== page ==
The shakin’ 60’s-inspired band Paradise has just released a new music video, and is preparing for a performance later this week. We sat down with W+K’s own Tamar, the Farfisa player in Paradise, to talk about the creative process, how to attract a couple hundred mods to your swinging performance, and that cool ’60s vibe.
Q: Who’s in the band? How long have you been playing?
A: The band is myself (Tamar Berk), Steven Denekas, Dominic Orlando and Brian Cook. We’ve all been in different bands and we decided to start something new in Portland. There’s a thriving garage scene, and we wanted to do something different than what we had before. We were listening to a lot of nuggets, and ’60s garage and soul, and were inspired to start a band that was influences by these sounds.
Q: You recorded your first record in March 2012, and your first music video followed shortly after. How did that come about?
A: We recorded and mixed the album ourselves, and then the video was produced and shot by us and Don’t Act Big produced it. Justin Lowe in Joint edited it. The first video was a throwback to what you might see a live band performance might be in the 60s on TV. This particular video was influenced by a performance of The Small Faces on a Swedish television program in the 60s.
Q: What was it like to shoot your second video?
A: Well, for the second video, I wanted to show the progression of a new band into what their shows are like—but I didn’t want it to be a typical live show. I was really influenced by a video of The Who on Youtube (at the time, they were called The High Numbers). In the video they are performing at The Railway Hotel back in ’64. When you watch, you’re like, wow, look at this scene! It’s almost not even about the band. And we wanted to capture that feel.
We picked the Eagles Lodge in SE, which still looks pretty much exactly the way it did in the ’60s. Through Facebook, Twitter, our website, and word of mouth, I got the word out for people to come dress up 60’s mod-style and super sharp. I also contacted several scooter clubs and scooter details because we really wanted to get as many mods out as possible.
We were just blown away by how many people came, and how great it was, and how many people wanted to help. We were thrilled by how it turned out. Our friend Michael Cogliantry directed the video and shot the video on Super 8 film. I edited the video.
Q: What are you working on next? What’s your creative process like?
A: We’re working on writing the next record now, maybe for a fall release. We’ll probably do one more video from the current album before we release a new album. The videos are fun for us, because they keep the excitement going once you have a release out—and once it’s out, it’s out. The videos are a lot of work, but it keeps the momentum going!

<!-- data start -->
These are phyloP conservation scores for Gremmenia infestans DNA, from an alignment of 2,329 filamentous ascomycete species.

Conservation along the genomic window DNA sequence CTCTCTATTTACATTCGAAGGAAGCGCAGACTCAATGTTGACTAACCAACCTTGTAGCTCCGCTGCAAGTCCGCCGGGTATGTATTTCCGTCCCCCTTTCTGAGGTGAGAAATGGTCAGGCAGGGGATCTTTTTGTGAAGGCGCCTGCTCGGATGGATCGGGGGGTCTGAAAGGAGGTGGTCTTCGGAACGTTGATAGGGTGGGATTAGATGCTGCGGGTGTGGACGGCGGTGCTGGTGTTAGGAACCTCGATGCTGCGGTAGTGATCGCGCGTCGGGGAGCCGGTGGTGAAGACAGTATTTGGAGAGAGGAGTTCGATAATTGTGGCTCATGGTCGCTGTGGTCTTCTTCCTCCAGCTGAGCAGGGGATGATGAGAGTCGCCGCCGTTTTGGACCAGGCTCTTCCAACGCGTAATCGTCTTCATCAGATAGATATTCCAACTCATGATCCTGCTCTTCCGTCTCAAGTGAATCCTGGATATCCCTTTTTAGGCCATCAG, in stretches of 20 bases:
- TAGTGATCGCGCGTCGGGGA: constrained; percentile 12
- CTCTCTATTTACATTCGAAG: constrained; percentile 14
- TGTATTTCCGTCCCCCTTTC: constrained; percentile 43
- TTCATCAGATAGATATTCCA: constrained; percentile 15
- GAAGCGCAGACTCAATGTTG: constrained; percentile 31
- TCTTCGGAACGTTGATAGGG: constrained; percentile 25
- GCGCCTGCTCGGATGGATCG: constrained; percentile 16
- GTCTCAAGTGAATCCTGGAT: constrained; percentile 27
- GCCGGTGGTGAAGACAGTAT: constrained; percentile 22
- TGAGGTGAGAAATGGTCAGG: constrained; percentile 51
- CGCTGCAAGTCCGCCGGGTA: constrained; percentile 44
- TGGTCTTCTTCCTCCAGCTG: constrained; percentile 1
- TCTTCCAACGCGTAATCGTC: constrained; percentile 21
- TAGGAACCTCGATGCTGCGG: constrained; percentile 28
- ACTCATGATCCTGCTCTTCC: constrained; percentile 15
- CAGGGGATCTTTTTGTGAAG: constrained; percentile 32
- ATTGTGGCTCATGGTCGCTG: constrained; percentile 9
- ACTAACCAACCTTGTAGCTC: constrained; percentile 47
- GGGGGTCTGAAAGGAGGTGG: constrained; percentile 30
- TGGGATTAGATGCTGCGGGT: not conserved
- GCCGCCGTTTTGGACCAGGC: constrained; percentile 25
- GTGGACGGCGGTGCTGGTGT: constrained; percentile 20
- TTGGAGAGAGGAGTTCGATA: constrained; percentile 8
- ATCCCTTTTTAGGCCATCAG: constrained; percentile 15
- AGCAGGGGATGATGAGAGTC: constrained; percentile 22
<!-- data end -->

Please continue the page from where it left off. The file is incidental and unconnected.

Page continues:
We come up with ideas for videos by brainstorming and sharing YouTube links from ’60s bands, who have a great vibe and aesthetic. So much of what we’re doing is not just the songs, it’s also the vibe of the band and the style they bring. And of course, the songs. Many of these videos show an excitement that something new happening and that’s what we want to capture. There’s a thriving psych/mod/rocker/garage scene here in Portland, and we definitely feel like it’s part of being in a band—it’s a whole aesthetic that we want to keep alive.
Q: What’s it like being a band in Portland? What’s the music scene like?
A: There are a lot of garage bands right now that are looking to the beginnings of rock and roll. When those bands started out, they were playing for people to dance to. I think everybody in the scene right now feels that we should be doing that –it’s for the people, kids, the audience…it’s less about us, and more about adding to the vitality of a scene and having fun at shows.
The video was so successful for me personally because it showed me that people want to participate – more than just standing and being an observer. I was almost in tears that night. It was really cool, it made it 10 times better. You just feel like bands have gotten so me-me-me-me-me, it’s much more fulfilling when you feel like the audience is appreciating it and want to join in the fun and be a part of the band, and the scene, and what we’re doing.
I love the idea of going to a show and feeling like its an experience and something more—or else you might as well just listen to the record. But that’s good too!
Steven Denekas- Vocals and Guitar
Dominic Orlando- Bass and Vocals
Tamar Berk- Farfisa and Vocals
Brian Cook- Drums
If you’re in Portland, join them this Saturday, Feb. 16, 2013 at Club 21 to celebrate the release of their newest video; RSVP to the Facebook invite here.